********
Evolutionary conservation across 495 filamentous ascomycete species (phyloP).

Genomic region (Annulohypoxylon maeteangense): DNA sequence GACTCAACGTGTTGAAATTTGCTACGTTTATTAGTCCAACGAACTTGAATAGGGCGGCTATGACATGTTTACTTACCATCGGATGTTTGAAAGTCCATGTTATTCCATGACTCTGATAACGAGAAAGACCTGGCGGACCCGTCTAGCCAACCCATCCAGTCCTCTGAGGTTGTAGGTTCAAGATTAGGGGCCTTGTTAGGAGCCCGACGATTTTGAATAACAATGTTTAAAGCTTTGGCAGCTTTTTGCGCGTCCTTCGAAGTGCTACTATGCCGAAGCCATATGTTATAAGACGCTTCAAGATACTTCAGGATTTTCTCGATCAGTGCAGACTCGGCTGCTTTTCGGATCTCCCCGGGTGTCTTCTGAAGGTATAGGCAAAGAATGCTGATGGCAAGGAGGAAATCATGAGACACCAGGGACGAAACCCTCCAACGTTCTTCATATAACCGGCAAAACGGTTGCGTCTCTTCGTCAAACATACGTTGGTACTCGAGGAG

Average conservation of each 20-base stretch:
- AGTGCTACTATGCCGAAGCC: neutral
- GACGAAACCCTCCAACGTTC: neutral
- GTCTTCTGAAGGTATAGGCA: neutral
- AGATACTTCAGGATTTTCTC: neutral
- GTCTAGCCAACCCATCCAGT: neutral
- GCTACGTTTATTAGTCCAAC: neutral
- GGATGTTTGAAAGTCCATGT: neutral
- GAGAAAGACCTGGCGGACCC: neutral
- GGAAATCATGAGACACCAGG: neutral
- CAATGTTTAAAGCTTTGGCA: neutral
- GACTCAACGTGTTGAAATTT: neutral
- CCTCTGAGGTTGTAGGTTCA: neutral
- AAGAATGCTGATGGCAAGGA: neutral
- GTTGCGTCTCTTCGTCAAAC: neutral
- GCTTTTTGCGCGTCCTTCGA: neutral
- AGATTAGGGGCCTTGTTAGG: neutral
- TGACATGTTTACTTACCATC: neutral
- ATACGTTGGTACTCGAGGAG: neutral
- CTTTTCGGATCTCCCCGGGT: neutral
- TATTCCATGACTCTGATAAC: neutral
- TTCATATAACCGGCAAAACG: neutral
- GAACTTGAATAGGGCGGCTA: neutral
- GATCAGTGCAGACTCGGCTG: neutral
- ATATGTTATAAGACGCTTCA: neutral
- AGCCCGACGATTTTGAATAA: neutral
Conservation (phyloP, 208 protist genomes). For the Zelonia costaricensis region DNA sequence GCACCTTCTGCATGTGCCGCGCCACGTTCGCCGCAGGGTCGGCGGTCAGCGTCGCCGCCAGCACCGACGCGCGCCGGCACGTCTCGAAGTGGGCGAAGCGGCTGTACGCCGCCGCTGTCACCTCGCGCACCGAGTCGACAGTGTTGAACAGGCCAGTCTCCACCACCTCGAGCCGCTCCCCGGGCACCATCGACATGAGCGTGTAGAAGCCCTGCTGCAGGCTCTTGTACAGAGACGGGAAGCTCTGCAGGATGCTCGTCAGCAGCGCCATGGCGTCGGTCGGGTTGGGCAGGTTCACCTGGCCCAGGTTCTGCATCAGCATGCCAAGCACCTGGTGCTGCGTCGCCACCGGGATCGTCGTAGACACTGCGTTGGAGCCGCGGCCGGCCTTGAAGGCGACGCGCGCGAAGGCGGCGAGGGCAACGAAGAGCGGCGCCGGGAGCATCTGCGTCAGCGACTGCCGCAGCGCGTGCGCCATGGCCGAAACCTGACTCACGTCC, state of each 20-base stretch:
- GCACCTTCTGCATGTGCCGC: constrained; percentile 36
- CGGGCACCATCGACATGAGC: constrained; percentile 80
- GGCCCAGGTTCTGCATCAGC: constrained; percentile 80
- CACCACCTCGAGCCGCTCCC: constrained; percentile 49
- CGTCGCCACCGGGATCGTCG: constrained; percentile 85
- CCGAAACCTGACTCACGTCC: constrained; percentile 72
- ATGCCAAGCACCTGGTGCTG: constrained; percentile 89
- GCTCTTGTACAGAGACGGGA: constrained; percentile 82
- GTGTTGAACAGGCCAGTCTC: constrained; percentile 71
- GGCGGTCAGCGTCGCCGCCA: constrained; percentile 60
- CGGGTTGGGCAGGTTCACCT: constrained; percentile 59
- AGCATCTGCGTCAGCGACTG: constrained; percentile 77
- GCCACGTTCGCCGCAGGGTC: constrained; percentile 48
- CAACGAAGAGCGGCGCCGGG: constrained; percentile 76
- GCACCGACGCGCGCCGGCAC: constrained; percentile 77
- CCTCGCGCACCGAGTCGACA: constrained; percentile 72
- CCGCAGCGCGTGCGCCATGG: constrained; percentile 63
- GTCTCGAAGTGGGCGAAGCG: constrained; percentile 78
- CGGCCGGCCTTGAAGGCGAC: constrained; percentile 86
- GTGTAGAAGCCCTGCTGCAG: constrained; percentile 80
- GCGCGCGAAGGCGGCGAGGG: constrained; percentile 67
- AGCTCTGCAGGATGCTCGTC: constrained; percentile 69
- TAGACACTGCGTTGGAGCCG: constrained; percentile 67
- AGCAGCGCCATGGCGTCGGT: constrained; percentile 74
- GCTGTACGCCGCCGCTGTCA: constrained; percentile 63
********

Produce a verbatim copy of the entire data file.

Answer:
Evolutionary conservation across 495 filamentous ascomycete species (phyloP).

Genomic region (Annulohypoxylon maeteangense): DNA sequence GACTCAACGTGTTGAAATTTGCTACGTTTATTAGTCCAACGAACTTGAATAGGGCGGCTATGACATGTTTACTTACCATCGGATGTTTGAAAGTCCATGTTATTCCATGACTCTGATAACGAGAAAGACCTGGCGGACCCGTCTAGCCAACCCATCCAGTCCTCTGAGGTTGTAGGTTCAAGATTAGGGGCCTTGTTAGGAGCCCGACGATTTTGAATAACAATGTTTAAAGCTTTGGCAGCTTTTTGCGCGTCCTTCGAAGTGCTACTATGCCGAAGCCATATGTTATAAGACGCTTCAAGATACTTCAGGATTTTCTCGATCAGTGCAGACTCGGCTGCTTTTCGGATCTCCCCGGGTGTCTTCTGAAGGTATAGGCAAAGAATGCTGATGGCAAGGAGGAAATCATGAGACACCAGGGACGAAACCCTCCAACGTTCTTCATATAACCGGCAAAACGGTTGCGTCTCTTCGTCAAACATACGTTGGTACTCGAGGAG

Average conservation of each 20-base stretch:
- AGTGCTACTATGCCGAAGCC: neutral
- GACGAAACCCTCCAACGTTC: neutral
- GTCTTCTGAAGGTATAGGCA: neutral
- AGATACTTCAGGATTTTCTC: neutral
- GTCTAGCCAACCCATCCAGT: neutral
- GCTACGTTTATTAGTCCAAC: neutral
- GGATGTTTGAAAGTCCATGT: neutral
- GAGAAAGACCTGGCGGACCC: neutral
- GGAAATCATGAGACACCAGG: neutral
- CAATGTTTAAAGCTTTGGCA: neutral
- GACTCAACGTGTTGAAATTT: neutral
- CCTCTGAGGTTGTAGGTTCA: neutral
- AAGAATGCTGATGGCAAGGA: neutral
- GTTGCGTCTCTTCGTCAAAC: neutral
- GCTTTTTGCGCGTCCTTCGA: neutral
- AGATTAGGGGCCTTGTTAGG: neutral
- TGACATGTTTACTTACCATC: neutral
- ATACGTTGGTACTCGAGGAG: neutral
- CTTTTCGGATCTCCCCGGGT: neutral
- TATTCCATGACTCTGATAAC: neutral
- TTCATATAACCGGCAAAACG: neutral
- GAACTTGAATAGGGCGGCTA: neutral
- GATCAGTGCAGACTCGGCTG: neutral
- ATATGTTATAAGACGCTTCA: neutral
- AGCCCGACGATTTTGAATAA: neutral
Conservation (phyloP, 208 protist genomes). For the Zelonia costaricensis region DNA sequence GCACCTTCTGCATGTGCCGCGCCACGTTCGCCGCAGGGTCGGCGGTCAGCGTCGCCGCCAGCACCGACGCGCGCCGGCACGTCTCGAAGTGGGCGAAGCGGCTGTACGCCGCCGCTGTCACCTCGCGCACCGAGTCGACAGTGTTGAACAGGCCAGTCTCCACCACCTCGAGCCGCTCCCCGGGCACCATCGACATGAGCGTGTAGAAGCCCTGCTGCAGGCTCTTGTACAGAGACGGGAAGCTCTGCAGGATGCTCGTCAGCAGCGCCATGGCGTCGGTCGGGTTGGGCAGGTTCACCTGGCCCAGGTTCTGCATCAGCATGCCAAGCACCTGGTGCTGCGTCGCCACCGGGATCGTCGTAGACACTGCGTTGGAGCCGCGGCCGGCCTTGAAGGCGACGCGCGCGAAGGCGGCGAGGGCAACGAAGAGCGGCGCCGGGAGCATCTGCGTCAGCGACTGCCGCAGCGCGTGCGCCATGGCCGAAACCTGACTCACGTCC, state of each 20-base stretch:
- GCACCTTCTGCATGTGCCGC: constrained; percentile 36
- CGGGCACCATCGACATGAGC: constrained; percentile 80
- GGCCCAGGTTCTGCATCAGC: constrained; percentile 80
- CACCACCTCGAGCCGCTCCC: constrained; percentile 49
- CGTCGCCACCGGGATCGTCG: constrained; percentile 85
- CCGAAACCTGACTCACGTCC: constrained; percentile 72
- ATGCCAAGCACCTGGTGCTG: constrained; percentile 89
- GCTCTTGTACAGAGACGGGA: constrained; percentile 82
- GTGTTGAACAGGCCAGTCTC: constrained; percentile 71
- GGCGGTCAGCGTCGCCGCCA: constrained; percentile 60
- CGGGTTGGGCAGGTTCACCT: constrained; percentile 59
- AGCATCTGCGTCAGCGACTG: constrained; percentile 77
- GCCACGTTCGCCGCAGGGTC: constrained; percentile 48
- CAACGAAGAGCGGCGCCGGG: constrained; percentile 76
- GCACCGACGCGCGCCGGCAC: constrained; percentile 77
- CCTCGCGCACCGAGTCGACA: constrained; percentile 72
- CCGCAGCGCGTGCGCCATGG: constrained; percentile 63
- GTCTCGAAGTGGGCGAAGCG: constrained; percentile 78
- CGGCCGGCCTTGAAGGCGAC: constrained; percentile 86
- GTGTAGAAGCCCTGCTGCAG: constrained; percentile 80
- GCGCGCGAAGGCGGCGAGGG: constrained; percentile 67
- AGCTCTGCAGGATGCTCGTC: constrained; percentile 69
- TAGACACTGCGTTGGAGCCG: constrained; percentile 67
- AGCAGCGCCATGGCGTCGGT: constrained; percentile 74
- GCTGTACGCCGCCGCTGTCA: constrained; percentile 63